But also the people closest to him like Joe become distant due to the social divisions. Dickens is showing that social divides are stupid, as everyone is the same. If a country boy can become a gentleman, Dickens shows that this divide is not because of personality but purely down to ignorance. However, Miss Havisham finally realises what she has done and apologises for the way she has been in the past and how she brought up Estella. As Pip leaves the room, he accidentally knocks over a candle and her room goes up in flames, Pip tries to save her but he is unsuccessful and she dies. This refers back to what Pip saw that first time he was at Miss Havisham's house, he saw a figure in the brewery yard, which looked like Miss Havisham hanging there. "I turned my eyes - a little dimmed by looking up at the frosty light - towards a great wooden beam in a low nook of the building near me on my right hand side, I saw a figure hanging there by the neck. A figure all in yellow white, but with one shoe to the feet; and it hung so; that I could see that the faded trimmings of the dress were like earthy paper, and that the face was of Miss Havisham's." This may signify that Pip had an early vision that Miss Havisham would have a painful slow death, this did happen, her death started when she was jilted at the alter and her desire for revenge. Overall you could say that her desire for revenge finally caught up with her, and it was her own fault for wishing bad fortune on other people. Her desire for revenge was one of the reason Pip came back to the house, if she was not so fuelled with revenge through out her life, she may of endured a slightly more peaceful death. I feel that her desire for revenge was met with what she rightfully deserved accident or not. 10 1 ...read more.

The above preview is unformatted text

This student written piece of work is one of many that can be found in our GCSE Great Expectations section.

Found what you're looking for?

  • Start learning 29% faster today
  • 150,000+ documents available
  • Just £6.99 a month

Not the one? Search for your essay title...
  • Join over 1.2 million students every month
  • Accelerate your learning by 29%
  • Unlimited access from just £6.99 per month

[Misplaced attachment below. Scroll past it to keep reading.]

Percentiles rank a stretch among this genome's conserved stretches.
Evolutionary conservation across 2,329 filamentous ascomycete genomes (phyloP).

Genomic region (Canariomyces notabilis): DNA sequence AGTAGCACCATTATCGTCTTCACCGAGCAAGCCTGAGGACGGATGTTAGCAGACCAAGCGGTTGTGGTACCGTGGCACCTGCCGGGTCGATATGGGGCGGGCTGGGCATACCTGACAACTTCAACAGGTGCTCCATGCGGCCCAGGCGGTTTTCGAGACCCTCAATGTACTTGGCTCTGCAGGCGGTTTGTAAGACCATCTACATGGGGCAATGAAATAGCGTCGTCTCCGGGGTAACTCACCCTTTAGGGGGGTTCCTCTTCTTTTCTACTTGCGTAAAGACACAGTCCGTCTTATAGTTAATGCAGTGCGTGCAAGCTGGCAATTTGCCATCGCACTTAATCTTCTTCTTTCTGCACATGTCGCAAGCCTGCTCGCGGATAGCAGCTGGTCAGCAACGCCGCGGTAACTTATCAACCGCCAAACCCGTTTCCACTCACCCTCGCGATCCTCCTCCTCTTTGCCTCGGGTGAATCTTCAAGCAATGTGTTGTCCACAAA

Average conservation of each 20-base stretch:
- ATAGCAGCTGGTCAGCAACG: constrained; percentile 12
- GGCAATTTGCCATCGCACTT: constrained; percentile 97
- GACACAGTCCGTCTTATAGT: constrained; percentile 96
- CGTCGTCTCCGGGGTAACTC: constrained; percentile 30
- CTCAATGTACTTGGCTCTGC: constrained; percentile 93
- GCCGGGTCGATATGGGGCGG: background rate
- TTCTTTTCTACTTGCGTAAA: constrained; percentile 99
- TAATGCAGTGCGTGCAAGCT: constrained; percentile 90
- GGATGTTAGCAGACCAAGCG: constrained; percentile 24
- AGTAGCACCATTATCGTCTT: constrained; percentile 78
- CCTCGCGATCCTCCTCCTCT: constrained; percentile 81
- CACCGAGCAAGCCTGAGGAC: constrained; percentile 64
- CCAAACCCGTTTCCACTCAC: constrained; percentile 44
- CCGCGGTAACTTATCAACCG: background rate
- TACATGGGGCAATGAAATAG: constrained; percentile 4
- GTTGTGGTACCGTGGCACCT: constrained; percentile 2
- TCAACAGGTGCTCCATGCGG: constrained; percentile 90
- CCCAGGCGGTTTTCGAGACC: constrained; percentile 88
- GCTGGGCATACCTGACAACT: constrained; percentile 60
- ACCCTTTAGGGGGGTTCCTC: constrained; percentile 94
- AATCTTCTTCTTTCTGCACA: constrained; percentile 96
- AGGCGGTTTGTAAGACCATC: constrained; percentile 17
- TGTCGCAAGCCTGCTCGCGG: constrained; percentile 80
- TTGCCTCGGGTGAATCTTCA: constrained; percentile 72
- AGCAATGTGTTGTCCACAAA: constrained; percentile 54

See related essaysSee related essays

Related GCSE Great Expectations essays

  1. Great Expectations- Miss Havisham

    only serve you, Pip' this imploring tone shows that Miss Havisham wants to help Pip as she has learnt how to love and is now craving for forgiveness in order to be accepted and atone the past, therefore is seen letting go and moving on.

  2. How does Dickens present the character of Miss Havisham in Great Expectations?

    kept all her emotions to her self barring herself from the outside world. The word 'rustly' makes me feel as if Dickens is trying to say that time has passed and everything has been left the to depend on itself, and no one ever tried to help Miss Havisham and

  1. How does Dickens present childhood in Great Expectations?

    he acts, "and deeply revolving that I was a common labouring-boy; that my hands were coarse; that my boots were thick; that I had fallen into a despicable habit of calling knaves Jacks; that I was much more ignorant than I had considered myself last night, and generally that I was in a low-lived bad way."

  2. Miss Havisham

    Satis house, where Miss Havisham lives, is seen as gothic and strange. The house had all 'the windows walled up' symbolising that Miss Havisham is trapping herself from reality. Dickens also highlights her frailty as if the natural light could 'struck her to dust' suggesting that she's almost vampiric or supernatural, adding to the Victorian audiences fascination.

  1. Charles Dickens's writing techniques in Great Expectations.

    Hence, Miss Havisham lived through Estella in order to hurt as many men as possible. In Great Expectations, the male character, by the name of Abel Magwitch, also lives his life through someone else. The character he lives his life through is Pip.

  2. Examine how Dickens shoes that appearances can be deceptive in Great Expectations

    Dickens wants to emphasize the fact that the legal system of the time did not allow for reform. An obviously reformed character, Magwitch is still sentenced to death for returning to Britain after exile, whereas Dickens believes that the legal system should take change for the better into account.

  1. Great Expectations - Theme of class

    Similarly to Pip, Joe also finds literacy arduous. When reading Pip's letter, Joe can barely identify two letters: 'J' and 'O'. We also see this when Joe tells Pip that he 'accidentally held his prayer book upside down.' From these examples, we can deduce that Pips family is uneducated.

  2. Analysing and explaining Charles Dickens' Great Expectations; Chapter 1.

    The sound effects were used in different ways in different parts of the film. In Leans the bird (owl), constantly whistled on with out any change from the beginning to the end of the scene and didn't seem to bother the audience at all.

  • Over 160,000 pieces
    of student written work
  • Annotated by
    experienced teachers
  • Ideas and feedback to
    improve your own work